Trees such as maples have “fruits” known as samaras, which consist of a seed joined to a papery wing. Scientists have now created artificial samaras, which could be used to quickly and easily monitor soil temperature from the air.
Developed by researchers at the Italian Institute of Technology (IIT) and Germany’s Leibniz Institute for New Materials, the device is called the Acer i-Seed in reference to its inspiration, the seed of the Acer campestre (field maple) tree. It’s 3D-printed out of plant-based, biodegradable PLA (polylactic acid) polymer, which has been mixed with tiny non-toxic particles of metals known as lanthanides.
When a batch of the Acer i-Seeds are dropped from a drone hovering over a field, their bio-inspired shape causes them to spin through the air as they fall instead of just plummeting straight down, ensuring that they’re widely dispersed across the ground.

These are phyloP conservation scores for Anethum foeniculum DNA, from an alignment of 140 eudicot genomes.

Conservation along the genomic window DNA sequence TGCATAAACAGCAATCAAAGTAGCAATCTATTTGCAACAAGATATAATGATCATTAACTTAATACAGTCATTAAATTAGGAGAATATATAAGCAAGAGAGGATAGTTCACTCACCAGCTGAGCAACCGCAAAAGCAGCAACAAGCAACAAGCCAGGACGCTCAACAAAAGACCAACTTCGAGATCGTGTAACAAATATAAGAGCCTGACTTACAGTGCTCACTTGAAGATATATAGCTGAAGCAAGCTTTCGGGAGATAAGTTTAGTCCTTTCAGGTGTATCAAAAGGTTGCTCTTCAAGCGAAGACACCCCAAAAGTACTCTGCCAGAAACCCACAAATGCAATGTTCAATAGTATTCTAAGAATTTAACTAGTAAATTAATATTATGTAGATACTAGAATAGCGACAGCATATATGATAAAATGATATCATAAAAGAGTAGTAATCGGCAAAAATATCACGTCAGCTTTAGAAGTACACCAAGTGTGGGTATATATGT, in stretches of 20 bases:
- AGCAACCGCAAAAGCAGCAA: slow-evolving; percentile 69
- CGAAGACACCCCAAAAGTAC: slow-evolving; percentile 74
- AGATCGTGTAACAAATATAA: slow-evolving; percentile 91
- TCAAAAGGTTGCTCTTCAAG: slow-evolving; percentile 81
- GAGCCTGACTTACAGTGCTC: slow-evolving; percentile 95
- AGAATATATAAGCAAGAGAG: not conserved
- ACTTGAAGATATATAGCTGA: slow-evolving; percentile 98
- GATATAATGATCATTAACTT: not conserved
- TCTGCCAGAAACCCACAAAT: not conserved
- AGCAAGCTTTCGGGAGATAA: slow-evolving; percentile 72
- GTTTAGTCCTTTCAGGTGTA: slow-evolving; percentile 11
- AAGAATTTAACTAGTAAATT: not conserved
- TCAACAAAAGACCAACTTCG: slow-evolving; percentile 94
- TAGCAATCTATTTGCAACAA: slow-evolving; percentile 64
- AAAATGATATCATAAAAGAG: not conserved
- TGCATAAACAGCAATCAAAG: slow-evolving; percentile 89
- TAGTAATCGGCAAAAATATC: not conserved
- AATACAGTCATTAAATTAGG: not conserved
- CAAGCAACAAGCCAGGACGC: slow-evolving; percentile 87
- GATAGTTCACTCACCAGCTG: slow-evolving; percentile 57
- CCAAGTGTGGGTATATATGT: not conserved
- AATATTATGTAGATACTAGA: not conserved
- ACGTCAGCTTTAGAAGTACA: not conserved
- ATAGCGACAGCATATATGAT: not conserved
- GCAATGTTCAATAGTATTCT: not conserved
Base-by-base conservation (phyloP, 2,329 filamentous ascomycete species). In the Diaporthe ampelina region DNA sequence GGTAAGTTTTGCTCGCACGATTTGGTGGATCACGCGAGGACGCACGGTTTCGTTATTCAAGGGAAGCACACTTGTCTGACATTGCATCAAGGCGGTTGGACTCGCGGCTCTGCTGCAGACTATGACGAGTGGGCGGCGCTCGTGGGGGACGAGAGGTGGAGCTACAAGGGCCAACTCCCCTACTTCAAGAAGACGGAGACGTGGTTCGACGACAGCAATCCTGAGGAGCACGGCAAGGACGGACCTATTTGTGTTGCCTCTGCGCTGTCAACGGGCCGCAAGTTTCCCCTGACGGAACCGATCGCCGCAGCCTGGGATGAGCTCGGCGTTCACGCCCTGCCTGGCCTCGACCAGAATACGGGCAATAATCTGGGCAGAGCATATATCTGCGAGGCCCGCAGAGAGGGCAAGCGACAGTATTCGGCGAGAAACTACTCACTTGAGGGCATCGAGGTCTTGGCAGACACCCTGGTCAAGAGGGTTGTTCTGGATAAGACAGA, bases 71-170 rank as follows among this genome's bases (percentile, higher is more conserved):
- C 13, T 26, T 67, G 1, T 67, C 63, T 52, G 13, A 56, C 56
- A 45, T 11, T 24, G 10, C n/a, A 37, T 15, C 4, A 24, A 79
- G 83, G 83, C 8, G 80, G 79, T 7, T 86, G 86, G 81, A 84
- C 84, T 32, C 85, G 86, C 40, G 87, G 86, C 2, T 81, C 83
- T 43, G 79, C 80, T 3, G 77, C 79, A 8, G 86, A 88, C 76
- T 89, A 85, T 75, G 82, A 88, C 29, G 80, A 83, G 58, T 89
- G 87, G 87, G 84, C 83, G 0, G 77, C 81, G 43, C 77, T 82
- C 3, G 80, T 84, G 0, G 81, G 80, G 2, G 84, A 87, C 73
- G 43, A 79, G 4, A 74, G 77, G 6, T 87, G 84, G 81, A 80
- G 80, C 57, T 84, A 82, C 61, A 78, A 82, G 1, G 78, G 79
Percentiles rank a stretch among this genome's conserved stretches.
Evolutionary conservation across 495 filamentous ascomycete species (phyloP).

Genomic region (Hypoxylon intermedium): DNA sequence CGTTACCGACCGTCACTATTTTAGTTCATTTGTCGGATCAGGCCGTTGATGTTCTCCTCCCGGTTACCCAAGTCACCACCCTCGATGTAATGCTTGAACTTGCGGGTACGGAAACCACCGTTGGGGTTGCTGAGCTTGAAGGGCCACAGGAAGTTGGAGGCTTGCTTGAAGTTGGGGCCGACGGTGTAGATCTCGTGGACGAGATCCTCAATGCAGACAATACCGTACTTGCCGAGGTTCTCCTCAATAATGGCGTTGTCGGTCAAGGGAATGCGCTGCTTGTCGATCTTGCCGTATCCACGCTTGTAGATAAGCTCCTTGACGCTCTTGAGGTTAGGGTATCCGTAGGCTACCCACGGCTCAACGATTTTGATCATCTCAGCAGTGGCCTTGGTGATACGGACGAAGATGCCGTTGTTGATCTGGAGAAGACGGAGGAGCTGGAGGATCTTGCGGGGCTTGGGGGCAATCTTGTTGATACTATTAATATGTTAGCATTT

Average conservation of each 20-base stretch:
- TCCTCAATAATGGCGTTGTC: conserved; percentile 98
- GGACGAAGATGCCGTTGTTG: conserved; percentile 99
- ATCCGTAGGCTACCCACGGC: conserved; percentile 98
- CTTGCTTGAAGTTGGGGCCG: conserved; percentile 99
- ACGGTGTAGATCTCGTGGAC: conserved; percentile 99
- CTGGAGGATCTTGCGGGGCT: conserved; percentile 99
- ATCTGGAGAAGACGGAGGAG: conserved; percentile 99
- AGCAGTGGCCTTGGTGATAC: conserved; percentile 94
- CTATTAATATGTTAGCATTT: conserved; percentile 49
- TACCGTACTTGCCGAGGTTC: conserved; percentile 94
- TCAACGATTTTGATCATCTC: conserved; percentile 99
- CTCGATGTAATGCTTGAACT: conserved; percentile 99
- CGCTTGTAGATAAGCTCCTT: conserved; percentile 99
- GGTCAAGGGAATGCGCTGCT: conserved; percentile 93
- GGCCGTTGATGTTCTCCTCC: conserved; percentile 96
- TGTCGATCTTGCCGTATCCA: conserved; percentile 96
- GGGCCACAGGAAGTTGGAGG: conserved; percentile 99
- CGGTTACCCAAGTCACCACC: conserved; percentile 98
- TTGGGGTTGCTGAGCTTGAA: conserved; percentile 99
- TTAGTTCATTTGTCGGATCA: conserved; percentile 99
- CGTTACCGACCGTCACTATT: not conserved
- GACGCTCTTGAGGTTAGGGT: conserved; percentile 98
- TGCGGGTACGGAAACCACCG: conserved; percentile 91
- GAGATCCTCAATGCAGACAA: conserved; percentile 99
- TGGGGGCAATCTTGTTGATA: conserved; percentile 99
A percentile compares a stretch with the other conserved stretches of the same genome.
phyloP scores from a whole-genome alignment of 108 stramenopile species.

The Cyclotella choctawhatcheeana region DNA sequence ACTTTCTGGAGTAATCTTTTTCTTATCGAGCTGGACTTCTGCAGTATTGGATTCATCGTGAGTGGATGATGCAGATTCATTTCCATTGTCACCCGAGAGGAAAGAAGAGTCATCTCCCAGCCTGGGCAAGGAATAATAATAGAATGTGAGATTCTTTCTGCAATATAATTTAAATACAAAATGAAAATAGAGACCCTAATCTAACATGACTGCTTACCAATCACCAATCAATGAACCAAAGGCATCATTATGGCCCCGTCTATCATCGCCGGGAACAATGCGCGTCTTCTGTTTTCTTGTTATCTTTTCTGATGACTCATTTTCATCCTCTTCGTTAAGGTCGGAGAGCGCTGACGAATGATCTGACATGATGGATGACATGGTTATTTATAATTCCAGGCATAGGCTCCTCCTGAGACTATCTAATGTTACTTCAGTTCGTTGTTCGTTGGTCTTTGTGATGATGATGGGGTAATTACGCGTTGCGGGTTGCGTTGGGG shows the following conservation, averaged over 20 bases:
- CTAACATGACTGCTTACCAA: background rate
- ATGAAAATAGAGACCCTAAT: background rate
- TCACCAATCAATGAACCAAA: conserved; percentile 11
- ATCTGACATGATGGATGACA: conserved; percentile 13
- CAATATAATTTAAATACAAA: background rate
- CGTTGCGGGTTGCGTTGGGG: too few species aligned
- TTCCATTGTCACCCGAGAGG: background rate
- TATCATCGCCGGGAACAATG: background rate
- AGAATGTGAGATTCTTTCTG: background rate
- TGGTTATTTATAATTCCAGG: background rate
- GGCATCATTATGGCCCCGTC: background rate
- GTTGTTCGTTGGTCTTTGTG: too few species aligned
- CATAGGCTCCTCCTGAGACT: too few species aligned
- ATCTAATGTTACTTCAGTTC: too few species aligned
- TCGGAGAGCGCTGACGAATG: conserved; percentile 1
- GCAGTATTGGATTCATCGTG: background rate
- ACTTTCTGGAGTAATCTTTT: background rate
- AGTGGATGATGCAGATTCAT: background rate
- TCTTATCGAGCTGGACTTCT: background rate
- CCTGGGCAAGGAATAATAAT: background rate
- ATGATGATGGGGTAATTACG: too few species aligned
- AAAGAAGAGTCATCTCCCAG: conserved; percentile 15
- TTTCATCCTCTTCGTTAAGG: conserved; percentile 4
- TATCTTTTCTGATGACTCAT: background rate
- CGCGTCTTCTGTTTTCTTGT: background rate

After having landed, they’re subsequently imaged by a drone – perhaps the same one that deployed them – which is equipped with a fLiDAR (fluorescence Light Detection and Ranging) system. When the lanthanide particles in the i-Seeds are exposed to near-infrared light emitted by the fLiDAR, they respond by fluorescing.
The exact manner in which they fluoresce, such as their color and intensity, is determined by the temperature of the soil on which they’re lying. This means they could be “read” by drones flying overhead, and would harmlessly biodegrade over time.
The scientists are now looking into methods of having the Acer i-Seeds relay other environmental data such as humidity, CO2 and pollutant levels.
“This study demonstrates that imitating the strategies or structures of living beings and replicating them in robotic technologies are key elements to obtain innovation with low environmental impact in terms of energy and pollution,” said the lead scientist, IIT’s Barbara Mazzolai.
A paper on the research was recently published in the journal Science Advances.